The Midland Railroad received a charter in 1850 to build from Boston to a connection with the Norfolk County RR at West Dedham (later Islington). This line provided Norfolk County with its own access to Boston without having to use the Boston & Providence Railroad. Before it was built, however, the Midland was consolidated with the Norfolk County and another unbuilt Connecticut company to form the Boston & New York Central Railroad.
The Boston & New York Central Railroad company completed the Midland line in January 1855 and began service with passenger trains. Dorchester residents obtained an injunction six months later to stop the service because they contended that the grade crossings were dangerous and should be replaced with bridges. The line was put back into service only when the injunction was lifted in December, 1856.
The Boston & New York Central was always a marginal railroad. The Midland and the rest of the company was transferred to the East Thompson Railroad in March, 1857, which operated the line for one year. A new Midland Railroad succeeded the Boston & New York Central in 1858, but the line was intermittently in and out of service. Bankruptcy did not improve the use of the line, and in 1863 it was acquired by the Boston, Hartford & Erie Railroad. In December 1866 the trustees of the Norfolk County Railroad agreed to lease their line to the Boston, Hartford & Erie Railroad, and the Midland resumed full operation in 1867.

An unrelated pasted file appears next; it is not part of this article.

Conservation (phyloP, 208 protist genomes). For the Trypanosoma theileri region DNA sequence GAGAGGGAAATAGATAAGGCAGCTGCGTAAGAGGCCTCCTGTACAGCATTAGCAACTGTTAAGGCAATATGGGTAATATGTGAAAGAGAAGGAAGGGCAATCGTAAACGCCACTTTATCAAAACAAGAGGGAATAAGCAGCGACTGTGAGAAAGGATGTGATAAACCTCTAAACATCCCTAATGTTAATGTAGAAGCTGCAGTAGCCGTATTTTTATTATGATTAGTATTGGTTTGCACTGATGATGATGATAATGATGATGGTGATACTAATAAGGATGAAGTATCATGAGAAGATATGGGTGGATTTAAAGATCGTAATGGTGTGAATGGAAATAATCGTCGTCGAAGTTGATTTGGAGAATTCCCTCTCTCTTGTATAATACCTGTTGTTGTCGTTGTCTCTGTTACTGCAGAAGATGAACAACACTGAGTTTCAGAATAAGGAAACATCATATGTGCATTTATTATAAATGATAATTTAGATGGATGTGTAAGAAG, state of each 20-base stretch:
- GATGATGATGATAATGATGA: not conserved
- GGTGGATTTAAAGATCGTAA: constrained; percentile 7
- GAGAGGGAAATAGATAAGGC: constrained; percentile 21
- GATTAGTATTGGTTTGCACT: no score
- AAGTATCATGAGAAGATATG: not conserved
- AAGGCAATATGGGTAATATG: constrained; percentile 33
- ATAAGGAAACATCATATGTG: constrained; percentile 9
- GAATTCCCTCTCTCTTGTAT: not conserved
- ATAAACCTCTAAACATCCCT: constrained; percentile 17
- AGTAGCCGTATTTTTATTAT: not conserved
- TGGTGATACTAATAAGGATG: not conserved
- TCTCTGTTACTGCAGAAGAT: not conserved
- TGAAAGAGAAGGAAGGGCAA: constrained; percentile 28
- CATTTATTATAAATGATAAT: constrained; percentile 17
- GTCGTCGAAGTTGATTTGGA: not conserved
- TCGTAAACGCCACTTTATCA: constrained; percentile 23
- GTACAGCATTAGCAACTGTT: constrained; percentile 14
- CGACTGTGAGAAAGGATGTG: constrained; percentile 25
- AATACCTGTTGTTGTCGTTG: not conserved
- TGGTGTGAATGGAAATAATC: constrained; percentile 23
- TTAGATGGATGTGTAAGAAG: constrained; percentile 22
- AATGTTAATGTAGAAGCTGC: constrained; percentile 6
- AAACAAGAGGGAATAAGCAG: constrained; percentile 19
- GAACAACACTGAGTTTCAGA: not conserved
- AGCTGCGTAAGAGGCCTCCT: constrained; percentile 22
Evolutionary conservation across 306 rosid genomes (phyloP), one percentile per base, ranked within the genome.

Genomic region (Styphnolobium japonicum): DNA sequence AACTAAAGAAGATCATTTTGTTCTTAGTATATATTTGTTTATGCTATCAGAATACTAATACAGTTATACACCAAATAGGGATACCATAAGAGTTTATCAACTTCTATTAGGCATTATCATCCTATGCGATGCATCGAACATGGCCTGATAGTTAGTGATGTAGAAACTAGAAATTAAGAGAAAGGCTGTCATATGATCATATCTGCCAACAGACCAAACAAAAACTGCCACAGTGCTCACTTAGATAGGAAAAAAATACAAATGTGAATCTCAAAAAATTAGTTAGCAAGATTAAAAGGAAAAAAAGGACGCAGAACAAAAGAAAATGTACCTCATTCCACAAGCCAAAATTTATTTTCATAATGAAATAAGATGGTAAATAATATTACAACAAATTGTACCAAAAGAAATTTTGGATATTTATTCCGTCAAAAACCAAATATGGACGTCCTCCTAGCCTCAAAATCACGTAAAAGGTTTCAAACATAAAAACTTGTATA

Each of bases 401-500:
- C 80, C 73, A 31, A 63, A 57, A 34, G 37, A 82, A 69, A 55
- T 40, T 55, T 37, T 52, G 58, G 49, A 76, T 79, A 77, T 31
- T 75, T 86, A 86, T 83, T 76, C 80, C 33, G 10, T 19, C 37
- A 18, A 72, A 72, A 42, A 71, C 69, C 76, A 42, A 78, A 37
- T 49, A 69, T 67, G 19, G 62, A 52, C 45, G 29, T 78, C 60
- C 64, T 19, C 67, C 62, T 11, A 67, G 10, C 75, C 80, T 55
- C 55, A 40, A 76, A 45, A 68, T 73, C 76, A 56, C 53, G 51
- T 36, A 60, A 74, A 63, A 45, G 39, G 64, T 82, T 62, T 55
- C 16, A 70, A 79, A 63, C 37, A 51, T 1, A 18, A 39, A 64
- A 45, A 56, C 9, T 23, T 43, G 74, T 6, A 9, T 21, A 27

From 1875 it seems to have been operated by the New York and New England Railroad. After its takeover in 1898 by the New Haven Railroad, it declined into only a branch line. Commuter service between Boston and Readville ended in March, 1944.
Karr, Ronald Dale. The Rail Lines of Southern New England: A Handbook of Railroad History. Pepperell, MA: Branch Line Press, 1995.
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Created: February 20, 2005 Modified: February 20, 2005